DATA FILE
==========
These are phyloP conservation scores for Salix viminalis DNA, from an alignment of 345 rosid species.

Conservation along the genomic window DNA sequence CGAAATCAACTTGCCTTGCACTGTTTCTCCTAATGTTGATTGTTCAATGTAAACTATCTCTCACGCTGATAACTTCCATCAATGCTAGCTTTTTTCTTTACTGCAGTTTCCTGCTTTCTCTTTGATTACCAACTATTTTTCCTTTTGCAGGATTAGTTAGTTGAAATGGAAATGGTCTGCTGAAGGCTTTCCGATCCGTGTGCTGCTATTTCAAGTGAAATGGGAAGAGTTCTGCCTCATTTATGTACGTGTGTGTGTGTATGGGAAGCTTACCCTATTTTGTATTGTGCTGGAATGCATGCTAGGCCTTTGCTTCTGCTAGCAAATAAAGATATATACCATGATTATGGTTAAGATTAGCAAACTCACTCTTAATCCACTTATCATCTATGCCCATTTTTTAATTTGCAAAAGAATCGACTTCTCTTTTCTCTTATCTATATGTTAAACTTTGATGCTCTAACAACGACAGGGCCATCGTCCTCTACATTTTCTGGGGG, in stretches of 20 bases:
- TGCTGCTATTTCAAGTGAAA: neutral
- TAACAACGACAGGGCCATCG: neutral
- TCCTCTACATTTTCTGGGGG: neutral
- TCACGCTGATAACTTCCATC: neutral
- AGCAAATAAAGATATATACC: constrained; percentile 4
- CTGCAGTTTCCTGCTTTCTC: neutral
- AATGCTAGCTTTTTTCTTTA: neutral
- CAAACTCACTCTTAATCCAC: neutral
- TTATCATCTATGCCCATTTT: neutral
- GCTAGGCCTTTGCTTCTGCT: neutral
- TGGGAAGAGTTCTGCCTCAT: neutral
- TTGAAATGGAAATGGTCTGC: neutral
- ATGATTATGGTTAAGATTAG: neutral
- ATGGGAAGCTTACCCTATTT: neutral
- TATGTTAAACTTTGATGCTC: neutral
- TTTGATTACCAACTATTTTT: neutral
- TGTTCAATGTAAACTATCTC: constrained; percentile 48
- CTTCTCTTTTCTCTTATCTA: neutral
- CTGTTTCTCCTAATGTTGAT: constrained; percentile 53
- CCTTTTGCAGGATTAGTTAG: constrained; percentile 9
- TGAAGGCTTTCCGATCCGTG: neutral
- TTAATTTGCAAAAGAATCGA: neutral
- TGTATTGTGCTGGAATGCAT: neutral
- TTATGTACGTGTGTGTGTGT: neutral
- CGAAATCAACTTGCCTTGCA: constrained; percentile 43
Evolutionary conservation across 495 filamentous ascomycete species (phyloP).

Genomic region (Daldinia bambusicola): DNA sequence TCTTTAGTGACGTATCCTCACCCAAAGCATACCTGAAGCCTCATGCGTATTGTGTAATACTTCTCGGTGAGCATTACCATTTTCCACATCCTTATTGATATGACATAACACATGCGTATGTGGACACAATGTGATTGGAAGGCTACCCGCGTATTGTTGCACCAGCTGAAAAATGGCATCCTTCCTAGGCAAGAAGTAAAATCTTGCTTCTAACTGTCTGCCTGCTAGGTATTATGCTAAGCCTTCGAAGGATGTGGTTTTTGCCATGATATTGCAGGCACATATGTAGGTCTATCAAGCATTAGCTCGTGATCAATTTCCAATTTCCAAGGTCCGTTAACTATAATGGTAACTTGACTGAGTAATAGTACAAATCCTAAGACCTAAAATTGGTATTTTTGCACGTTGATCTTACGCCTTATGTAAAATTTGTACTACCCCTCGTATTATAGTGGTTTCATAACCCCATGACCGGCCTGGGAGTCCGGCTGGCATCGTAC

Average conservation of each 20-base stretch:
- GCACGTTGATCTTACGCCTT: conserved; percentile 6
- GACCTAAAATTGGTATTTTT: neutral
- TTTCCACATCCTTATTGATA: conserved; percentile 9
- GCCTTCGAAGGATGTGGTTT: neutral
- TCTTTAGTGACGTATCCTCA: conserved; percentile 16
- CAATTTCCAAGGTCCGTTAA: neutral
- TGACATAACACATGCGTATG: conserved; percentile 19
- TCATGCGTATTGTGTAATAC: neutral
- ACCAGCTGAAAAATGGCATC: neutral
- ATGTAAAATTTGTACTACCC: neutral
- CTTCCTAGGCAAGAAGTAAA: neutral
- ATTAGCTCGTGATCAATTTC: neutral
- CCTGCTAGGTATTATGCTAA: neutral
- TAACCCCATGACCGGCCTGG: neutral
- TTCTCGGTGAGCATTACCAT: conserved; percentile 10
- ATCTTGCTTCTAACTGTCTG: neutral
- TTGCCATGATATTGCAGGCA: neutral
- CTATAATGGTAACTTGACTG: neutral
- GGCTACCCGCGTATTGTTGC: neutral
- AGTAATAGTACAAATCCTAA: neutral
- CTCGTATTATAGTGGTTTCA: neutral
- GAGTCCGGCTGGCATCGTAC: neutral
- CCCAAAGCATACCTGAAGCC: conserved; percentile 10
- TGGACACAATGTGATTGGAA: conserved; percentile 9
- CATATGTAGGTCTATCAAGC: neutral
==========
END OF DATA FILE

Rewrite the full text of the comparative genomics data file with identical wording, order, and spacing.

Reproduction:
These are phyloP conservation scores for Salix viminalis DNA, from an alignment of 345 rosid species.

Conservation along the genomic window DNA sequence CGAAATCAACTTGCCTTGCACTGTTTCTCCTAATGTTGATTGTTCAATGTAAACTATCTCTCACGCTGATAACTTCCATCAATGCTAGCTTTTTTCTTTACTGCAGTTTCCTGCTTTCTCTTTGATTACCAACTATTTTTCCTTTTGCAGGATTAGTTAGTTGAAATGGAAATGGTCTGCTGAAGGCTTTCCGATCCGTGTGCTGCTATTTCAAGTGAAATGGGAAGAGTTCTGCCTCATTTATGTACGTGTGTGTGTGTATGGGAAGCTTACCCTATTTTGTATTGTGCTGGAATGCATGCTAGGCCTTTGCTTCTGCTAGCAAATAAAGATATATACCATGATTATGGTTAAGATTAGCAAACTCACTCTTAATCCACTTATCATCTATGCCCATTTTTTAATTTGCAAAAGAATCGACTTCTCTTTTCTCTTATCTATATGTTAAACTTTGATGCTCTAACAACGACAGGGCCATCGTCCTCTACATTTTCTGGGGG, in stretches of 20 bases:
- TGCTGCTATTTCAAGTGAAA: neutral
- TAACAACGACAGGGCCATCG: neutral
- TCCTCTACATTTTCTGGGGG: neutral
- TCACGCTGATAACTTCCATC: neutral
- AGCAAATAAAGATATATACC: constrained; percentile 4
- CTGCAGTTTCCTGCTTTCTC: neutral
- AATGCTAGCTTTTTTCTTTA: neutral
- CAAACTCACTCTTAATCCAC: neutral
- TTATCATCTATGCCCATTTT: neutral
- GCTAGGCCTTTGCTTCTGCT: neutral
- TGGGAAGAGTTCTGCCTCAT: neutral
- TTGAAATGGAAATGGTCTGC: neutral
- ATGATTATGGTTAAGATTAG: neutral
- ATGGGAAGCTTACCCTATTT: neutral
- TATGTTAAACTTTGATGCTC: neutral
- TTTGATTACCAACTATTTTT: neutral
- TGTTCAATGTAAACTATCTC: constrained; percentile 48
- CTTCTCTTTTCTCTTATCTA: neutral
- CTGTTTCTCCTAATGTTGAT: constrained; percentile 53
- CCTTTTGCAGGATTAGTTAG: constrained; percentile 9
- TGAAGGCTTTCCGATCCGTG: neutral
- TTAATTTGCAAAAGAATCGA: neutral
- TGTATTGTGCTGGAATGCAT: neutral
- TTATGTACGTGTGTGTGTGT: neutral
- CGAAATCAACTTGCCTTGCA: constrained; percentile 43
Evolutionary conservation across 495 filamentous ascomycete species (phyloP).

Genomic region (Daldinia bambusicola): DNA sequence TCTTTAGTGACGTATCCTCACCCAAAGCATACCTGAAGCCTCATGCGTATTGTGTAATACTTCTCGGTGAGCATTACCATTTTCCACATCCTTATTGATATGACATAACACATGCGTATGTGGACACAATGTGATTGGAAGGCTACCCGCGTATTGTTGCACCAGCTGAAAAATGGCATCCTTCCTAGGCAAGAAGTAAAATCTTGCTTCTAACTGTCTGCCTGCTAGGTATTATGCTAAGCCTTCGAAGGATGTGGTTTTTGCCATGATATTGCAGGCACATATGTAGGTCTATCAAGCATTAGCTCGTGATCAATTTCCAATTTCCAAGGTCCGTTAACTATAATGGTAACTTGACTGAGTAATAGTACAAATCCTAAGACCTAAAATTGGTATTTTTGCACGTTGATCTTACGCCTTATGTAAAATTTGTACTACCCCTCGTATTATAGTGGTTTCATAACCCCATGACCGGCCTGGGAGTCCGGCTGGCATCGTAC

Average conservation of each 20-base stretch:
- GCACGTTGATCTTACGCCTT: conserved; percentile 6
- GACCTAAAATTGGTATTTTT: neutral
- TTTCCACATCCTTATTGATA: conserved; percentile 9
- GCCTTCGAAGGATGTGGTTT: neutral
- TCTTTAGTGACGTATCCTCA: conserved; percentile 16
- CAATTTCCAAGGTCCGTTAA: neutral
- TGACATAACACATGCGTATG: conserved; percentile 19
- TCATGCGTATTGTGTAATAC: neutral
- ACCAGCTGAAAAATGGCATC: neutral
- ATGTAAAATTTGTACTACCC: neutral
- CTTCCTAGGCAAGAAGTAAA: neutral
- ATTAGCTCGTGATCAATTTC: neutral
- CCTGCTAGGTATTATGCTAA: neutral
- TAACCCCATGACCGGCCTGG: neutral
- TTCTCGGTGAGCATTACCAT: conserved; percentile 10
- ATCTTGCTTCTAACTGTCTG: neutral
- TTGCCATGATATTGCAGGCA: neutral
- CTATAATGGTAACTTGACTG: neutral
- GGCTACCCGCGTATTGTTGC: neutral
- AGTAATAGTACAAATCCTAA: neutral
- CTCGTATTATAGTGGTTTCA: neutral
- GAGTCCGGCTGGCATCGTAC: neutral
- CCCAAAGCATACCTGAAGCC: conserved; percentile 10
- TGGACACAATGTGATTGGAA: conserved; percentile 9
- CATATGTAGGTCTATCAAGC: neutral